The Supreme Court refused Thursday to let Florida felons who have completed their sentences vote in an upcoming primary without first paying fees, fines and restitution, as the state requires.
Voting rights groups had challenged the requirement as unconstitutional, given that state voters approved a constitutional amendment in 2018 giving hundreds of thousands of felons the right to vote. Now it will remain in effect while the case is heard next month by a federal appeals court.
The unsigned order was opposed by liberal Associate Justices Sonia Sotomayor, Ruth Bader Ginsburg and Elena Kagan. Sotomayor said it “prevents thousands of otherwise eligible voters from participating in Florida’s primary election simply because they are poor.”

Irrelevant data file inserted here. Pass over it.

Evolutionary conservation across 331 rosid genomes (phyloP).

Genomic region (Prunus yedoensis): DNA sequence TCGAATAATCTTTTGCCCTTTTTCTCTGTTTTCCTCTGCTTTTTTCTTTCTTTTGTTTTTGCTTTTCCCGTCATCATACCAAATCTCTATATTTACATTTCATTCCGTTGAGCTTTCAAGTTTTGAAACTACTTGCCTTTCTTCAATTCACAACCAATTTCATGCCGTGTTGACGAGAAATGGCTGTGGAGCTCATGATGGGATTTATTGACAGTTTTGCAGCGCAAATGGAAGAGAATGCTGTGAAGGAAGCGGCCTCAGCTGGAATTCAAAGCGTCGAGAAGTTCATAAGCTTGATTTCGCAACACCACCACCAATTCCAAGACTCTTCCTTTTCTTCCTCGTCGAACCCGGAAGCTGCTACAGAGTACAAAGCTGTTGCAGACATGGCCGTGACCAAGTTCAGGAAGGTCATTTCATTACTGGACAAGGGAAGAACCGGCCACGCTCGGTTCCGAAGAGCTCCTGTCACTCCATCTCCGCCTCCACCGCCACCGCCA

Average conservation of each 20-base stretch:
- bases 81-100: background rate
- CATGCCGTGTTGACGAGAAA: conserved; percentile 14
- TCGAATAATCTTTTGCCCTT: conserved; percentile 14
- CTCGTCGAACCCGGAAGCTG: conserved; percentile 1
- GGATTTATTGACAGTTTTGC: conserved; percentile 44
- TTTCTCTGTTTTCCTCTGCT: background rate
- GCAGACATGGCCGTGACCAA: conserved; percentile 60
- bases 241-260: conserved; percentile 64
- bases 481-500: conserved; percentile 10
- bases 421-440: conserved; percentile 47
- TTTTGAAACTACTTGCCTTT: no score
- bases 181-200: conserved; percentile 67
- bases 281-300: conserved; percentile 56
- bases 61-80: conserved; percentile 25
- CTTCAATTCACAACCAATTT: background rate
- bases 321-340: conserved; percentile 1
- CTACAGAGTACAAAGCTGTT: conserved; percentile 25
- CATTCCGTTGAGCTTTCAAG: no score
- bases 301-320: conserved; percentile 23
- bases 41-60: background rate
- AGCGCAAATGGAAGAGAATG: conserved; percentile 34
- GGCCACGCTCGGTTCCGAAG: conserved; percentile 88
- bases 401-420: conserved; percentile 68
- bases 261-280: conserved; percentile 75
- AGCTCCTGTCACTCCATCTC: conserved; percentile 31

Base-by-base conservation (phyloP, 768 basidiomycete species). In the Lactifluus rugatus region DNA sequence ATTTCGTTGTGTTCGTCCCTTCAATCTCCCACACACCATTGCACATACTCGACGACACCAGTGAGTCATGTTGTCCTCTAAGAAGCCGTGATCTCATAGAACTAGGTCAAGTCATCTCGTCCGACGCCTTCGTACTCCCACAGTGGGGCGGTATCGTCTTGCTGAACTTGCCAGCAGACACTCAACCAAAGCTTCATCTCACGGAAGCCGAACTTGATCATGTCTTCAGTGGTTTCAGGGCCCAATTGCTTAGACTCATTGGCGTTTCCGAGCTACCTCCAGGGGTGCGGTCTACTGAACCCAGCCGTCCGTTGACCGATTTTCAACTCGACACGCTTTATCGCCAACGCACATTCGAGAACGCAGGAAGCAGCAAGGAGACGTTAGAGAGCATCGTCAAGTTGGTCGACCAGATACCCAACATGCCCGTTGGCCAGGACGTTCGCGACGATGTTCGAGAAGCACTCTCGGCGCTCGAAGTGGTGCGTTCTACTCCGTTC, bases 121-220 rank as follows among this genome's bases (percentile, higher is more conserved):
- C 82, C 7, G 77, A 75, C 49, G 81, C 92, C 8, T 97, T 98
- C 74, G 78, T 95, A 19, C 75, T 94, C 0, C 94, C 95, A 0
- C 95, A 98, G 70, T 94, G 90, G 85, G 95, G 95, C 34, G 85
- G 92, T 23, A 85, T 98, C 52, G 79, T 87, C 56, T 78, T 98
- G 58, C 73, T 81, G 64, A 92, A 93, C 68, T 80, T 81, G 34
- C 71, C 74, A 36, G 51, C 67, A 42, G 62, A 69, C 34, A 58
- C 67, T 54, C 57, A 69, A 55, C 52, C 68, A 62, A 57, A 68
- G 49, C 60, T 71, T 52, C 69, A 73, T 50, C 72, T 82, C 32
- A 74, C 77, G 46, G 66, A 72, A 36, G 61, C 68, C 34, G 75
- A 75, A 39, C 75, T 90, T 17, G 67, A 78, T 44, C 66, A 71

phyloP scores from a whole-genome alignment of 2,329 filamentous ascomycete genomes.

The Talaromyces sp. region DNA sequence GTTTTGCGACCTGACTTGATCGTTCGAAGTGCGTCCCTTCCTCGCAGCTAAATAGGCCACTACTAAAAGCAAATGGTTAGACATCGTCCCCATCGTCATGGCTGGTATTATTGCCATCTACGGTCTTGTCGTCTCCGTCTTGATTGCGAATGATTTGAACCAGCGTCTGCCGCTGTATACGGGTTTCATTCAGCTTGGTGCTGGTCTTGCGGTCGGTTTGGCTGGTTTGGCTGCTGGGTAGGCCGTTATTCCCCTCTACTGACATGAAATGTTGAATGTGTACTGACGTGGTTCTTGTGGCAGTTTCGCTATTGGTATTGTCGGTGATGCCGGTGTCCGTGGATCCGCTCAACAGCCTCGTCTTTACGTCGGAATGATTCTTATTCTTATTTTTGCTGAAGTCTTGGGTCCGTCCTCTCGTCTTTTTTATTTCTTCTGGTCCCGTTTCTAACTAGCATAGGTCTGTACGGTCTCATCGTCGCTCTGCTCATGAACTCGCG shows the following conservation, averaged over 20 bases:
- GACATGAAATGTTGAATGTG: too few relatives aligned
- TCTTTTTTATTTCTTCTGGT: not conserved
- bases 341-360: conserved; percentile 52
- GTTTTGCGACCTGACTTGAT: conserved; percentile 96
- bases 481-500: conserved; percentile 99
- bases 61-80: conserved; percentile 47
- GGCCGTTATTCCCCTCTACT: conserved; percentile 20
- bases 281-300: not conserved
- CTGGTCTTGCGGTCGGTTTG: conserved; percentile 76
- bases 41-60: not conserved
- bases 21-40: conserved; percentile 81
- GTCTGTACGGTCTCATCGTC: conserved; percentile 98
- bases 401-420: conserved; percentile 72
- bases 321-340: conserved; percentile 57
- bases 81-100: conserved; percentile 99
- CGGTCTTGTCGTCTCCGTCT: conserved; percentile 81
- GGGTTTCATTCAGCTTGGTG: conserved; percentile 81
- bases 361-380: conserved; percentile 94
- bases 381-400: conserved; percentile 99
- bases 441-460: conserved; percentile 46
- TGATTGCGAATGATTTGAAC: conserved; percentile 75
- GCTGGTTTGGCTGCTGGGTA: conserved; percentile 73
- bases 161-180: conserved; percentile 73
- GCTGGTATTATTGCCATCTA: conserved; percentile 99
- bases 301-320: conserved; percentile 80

“Under this scheme, nearly a million otherwise-eligible citizens cannot vote unless they pay money,” Sotomayor said, calling it a “voter paywall.”
The dispute over the voting rights of Florida’s felons could be crucial in this fall’s elections because of its perennial status as a swing state. There are about 775,000 felons in the state who have completed their prison sentences, including some 85,000 who have registered to vote so far.